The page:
Blu Cantrell: It’s not about me knowing about the right, it’s the time that I’m ready and I’m ready now. I needed to take time off. I spent a lot of time overseas and I was living in London and I needed a break just to take time for myself because being an artist is a 24/7 thing. It’s no sleep, no eating and it’s a lot of hard work. People just look at the video and think it’s a fantasy like “Look how beautiful you are, it’s so easy!” It’s not, it never stops. They’ll wake me up at 5 AM and tell me that I have to go on the plane to Dubai right now. On this album, I’m going off of how I feel and where I’m mentally at and my gut is telling me now is the time. It has to be something that I’m ready for and I feel in my heart that this is the time and I’m so much more excited and anticipating what is going to happen this time around. This is so much stronger than the last two albums and every song I emotionally put myself into. I want to be on my own and say “This is me, just me” and now it’s like “Let’s go. I’m ready!”
YouKnowIGotSoul: Since R&B has changed so much since you came out, what’s the sound of your music now?
Blu Cantrell: You better know it’s me because I have a distinctive sound which is that Jazz/Neo Soul. I couldn’t categorize “Hit ‘em Up Style” and I don’t think anybody could. That’s why it was being played on so many different radio stations. I don’t really like to categorize myself because most labels have a demographic for what type of people they’re trying to direct your record to or who is going to buy it. Everything they said, none of it happened. It ended up loved by 70 year olds to 5 year olds all over the world. I feel like this album, I can’t put a sound on it. It’s so new, it’s going to be groundbreaking. I think we are going to set a new trend and style, but I can’t put a name on it. I mean, I can work on it for you and get back to you or make something up, but I can’t really tell you the style. All I know is that it’s new, you could say Dance, you could it is Hip Hop, you could say it’s Dubstep and Rock. It’s a mixture of all those things, so I can’t give you one category. Honestly though, I’ve never been categorized. If you check out any of my interviews from the past, I’ll say the same thing.
YouKnowIGotSoul: What kind of plans do you have leading up to your album?
Blu Cantrell: We got photo shoots, doing shows, promotion and everything that takes this out there and let people know that this is the third album and we want you to love it just as much as we do. The process is a hard process, but it’s one that takes a lot of work and determination and we’re going to do it. I guarantee you that this album is going right to the top.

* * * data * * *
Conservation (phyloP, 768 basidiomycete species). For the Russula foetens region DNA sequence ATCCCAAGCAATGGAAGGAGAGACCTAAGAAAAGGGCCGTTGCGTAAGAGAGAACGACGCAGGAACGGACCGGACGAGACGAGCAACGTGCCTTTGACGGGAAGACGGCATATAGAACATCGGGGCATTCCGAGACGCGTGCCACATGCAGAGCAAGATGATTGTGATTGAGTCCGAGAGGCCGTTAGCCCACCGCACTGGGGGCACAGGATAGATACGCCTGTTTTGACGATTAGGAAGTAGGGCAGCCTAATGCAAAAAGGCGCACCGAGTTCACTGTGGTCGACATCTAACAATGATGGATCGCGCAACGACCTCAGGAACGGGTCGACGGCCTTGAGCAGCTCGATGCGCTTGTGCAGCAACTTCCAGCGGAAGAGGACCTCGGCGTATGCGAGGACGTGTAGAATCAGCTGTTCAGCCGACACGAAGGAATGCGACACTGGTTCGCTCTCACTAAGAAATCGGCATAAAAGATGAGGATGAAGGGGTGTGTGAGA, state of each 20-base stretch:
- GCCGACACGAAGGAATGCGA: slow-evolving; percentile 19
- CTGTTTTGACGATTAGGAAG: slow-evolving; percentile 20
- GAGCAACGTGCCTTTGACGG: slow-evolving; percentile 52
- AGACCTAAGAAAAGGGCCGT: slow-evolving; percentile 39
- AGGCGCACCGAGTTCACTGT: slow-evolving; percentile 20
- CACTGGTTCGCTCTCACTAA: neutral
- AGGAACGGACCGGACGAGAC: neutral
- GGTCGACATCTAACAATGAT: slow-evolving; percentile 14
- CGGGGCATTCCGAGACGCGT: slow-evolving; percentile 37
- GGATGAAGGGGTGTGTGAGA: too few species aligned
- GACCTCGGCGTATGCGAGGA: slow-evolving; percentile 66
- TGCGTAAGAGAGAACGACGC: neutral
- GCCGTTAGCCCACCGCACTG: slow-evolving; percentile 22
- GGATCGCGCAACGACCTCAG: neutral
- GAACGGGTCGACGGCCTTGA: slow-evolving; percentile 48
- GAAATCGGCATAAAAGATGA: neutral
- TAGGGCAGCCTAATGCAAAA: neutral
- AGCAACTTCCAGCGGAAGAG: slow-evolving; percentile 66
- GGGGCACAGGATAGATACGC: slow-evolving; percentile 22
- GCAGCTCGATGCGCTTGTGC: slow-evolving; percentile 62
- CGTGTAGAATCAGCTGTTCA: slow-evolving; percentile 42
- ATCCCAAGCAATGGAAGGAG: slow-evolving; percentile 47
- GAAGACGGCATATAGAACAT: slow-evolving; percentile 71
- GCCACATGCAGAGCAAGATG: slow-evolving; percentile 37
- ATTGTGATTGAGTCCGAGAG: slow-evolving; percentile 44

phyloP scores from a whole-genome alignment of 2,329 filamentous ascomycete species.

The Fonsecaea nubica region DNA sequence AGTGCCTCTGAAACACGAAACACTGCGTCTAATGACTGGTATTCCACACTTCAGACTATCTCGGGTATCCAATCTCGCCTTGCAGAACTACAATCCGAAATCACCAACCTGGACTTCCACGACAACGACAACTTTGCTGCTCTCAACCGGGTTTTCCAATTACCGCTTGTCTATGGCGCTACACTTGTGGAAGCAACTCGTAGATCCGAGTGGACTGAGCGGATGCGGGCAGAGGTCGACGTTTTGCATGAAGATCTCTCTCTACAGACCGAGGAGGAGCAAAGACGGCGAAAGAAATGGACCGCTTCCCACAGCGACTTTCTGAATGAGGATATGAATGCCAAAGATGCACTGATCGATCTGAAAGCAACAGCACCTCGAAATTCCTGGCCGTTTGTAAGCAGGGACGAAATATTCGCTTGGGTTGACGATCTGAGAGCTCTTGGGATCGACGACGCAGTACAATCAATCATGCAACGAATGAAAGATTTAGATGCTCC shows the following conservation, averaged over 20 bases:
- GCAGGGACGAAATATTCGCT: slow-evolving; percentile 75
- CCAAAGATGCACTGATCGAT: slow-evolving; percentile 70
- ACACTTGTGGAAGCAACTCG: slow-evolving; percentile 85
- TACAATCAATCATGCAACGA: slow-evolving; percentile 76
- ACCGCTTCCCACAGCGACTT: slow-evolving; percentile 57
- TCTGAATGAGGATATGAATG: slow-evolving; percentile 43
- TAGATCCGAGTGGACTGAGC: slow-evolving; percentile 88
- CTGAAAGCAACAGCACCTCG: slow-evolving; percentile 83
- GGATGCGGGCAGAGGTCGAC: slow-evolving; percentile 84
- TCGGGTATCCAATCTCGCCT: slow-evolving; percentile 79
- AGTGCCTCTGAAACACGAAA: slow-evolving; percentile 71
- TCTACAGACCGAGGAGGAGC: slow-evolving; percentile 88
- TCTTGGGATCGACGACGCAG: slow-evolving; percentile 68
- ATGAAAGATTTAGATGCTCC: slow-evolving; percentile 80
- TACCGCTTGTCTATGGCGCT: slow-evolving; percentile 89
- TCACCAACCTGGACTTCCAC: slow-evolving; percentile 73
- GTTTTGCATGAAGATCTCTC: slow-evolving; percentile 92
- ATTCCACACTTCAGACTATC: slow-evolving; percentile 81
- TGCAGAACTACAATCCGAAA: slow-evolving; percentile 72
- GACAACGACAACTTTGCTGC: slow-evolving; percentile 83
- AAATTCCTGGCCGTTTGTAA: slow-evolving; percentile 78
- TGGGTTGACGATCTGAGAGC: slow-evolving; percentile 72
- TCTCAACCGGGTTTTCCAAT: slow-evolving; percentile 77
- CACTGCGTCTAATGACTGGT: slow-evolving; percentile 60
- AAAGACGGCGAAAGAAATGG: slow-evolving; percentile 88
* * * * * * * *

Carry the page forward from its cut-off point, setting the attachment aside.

YouKnowIGotSoul: I ask because it’s been a while since you’ve come out with music and for a lot of music listeners, they only follow an artist when they’re on the radio. I’m just curious to see how you plan on bringing yourself back to the audience.
Blu Cantrell: You may not aware, but my real fans are loyal and they’ve been waiting. They express that on the internet and in so many ways. They haven’t forgotten and I believe I’ll pick up where I was before, but what I have right now is a step above what everybody else is doing and for a lot of artists, it’s not really about your voice anymore. It’s about the whole package and how weird you can be or what you’re going to wear. There’s no problem with that and I don’t knock it and when I come out I’m going to be weird too, but it’s going to be my weird. I just think that you can’t deny a good record and when you hear it, you’re going to have no choice but to like it. That’s the only thing I can really say about that. I’m not trying to do whatever everybody else is doing, I will never do that. I do what I want to do and what I think is hot. So far, it has gotten me there, but people do miss me and there is that mystery of where I’ve been. There’s a lot of anticipation and there will be a lot of attention and there will be buzz. People will be like “Wow” when they hear the music and be blown away. I look exactly the same, there’s no changes in my face, but my style has evolved and it’s me, it’s different. Everything about me is different, but it’s good. Everything happens for a reason and if I were to come out three years, I don’t think I would have personally been ready and it might not have been the right time. I believe everything happens for a reason and timing is everything and now is the time.
YouKnowIGotSoul: Do you have a tentative date yet for your album?
Blu Cantrell: No we don’t have a date yet. That’s up to my management, but we are almost finished. I would assume that it’s somewhere in the beginning of the year, maybe before that. We’re almost finished, but we have a lot of work to decide when we are actually going to release it. I can’t answer that with a 100% answer.
YouKnowIGotSoul: Anything you’d like to add?
Blu Cantrell: Everything is going to be new and different, but the one that has not changed is that I’m a people’s person and you’re not going to be disappointed with this album because my album is about therapy and it’s a therapy for me and others. That will be there because that’s what I deal with. It’s not really my voice or the music, it’s just me trying to help people move on and become strong from situations during the hard times. Look forward to being uplifted and I think this album will take you to a place and make you feel good and give you strength. I’m really proud of this album and I’m 100% sure that it is the best album I’ve made.
Follow Blu Cantrell On Twitter @realblucantrell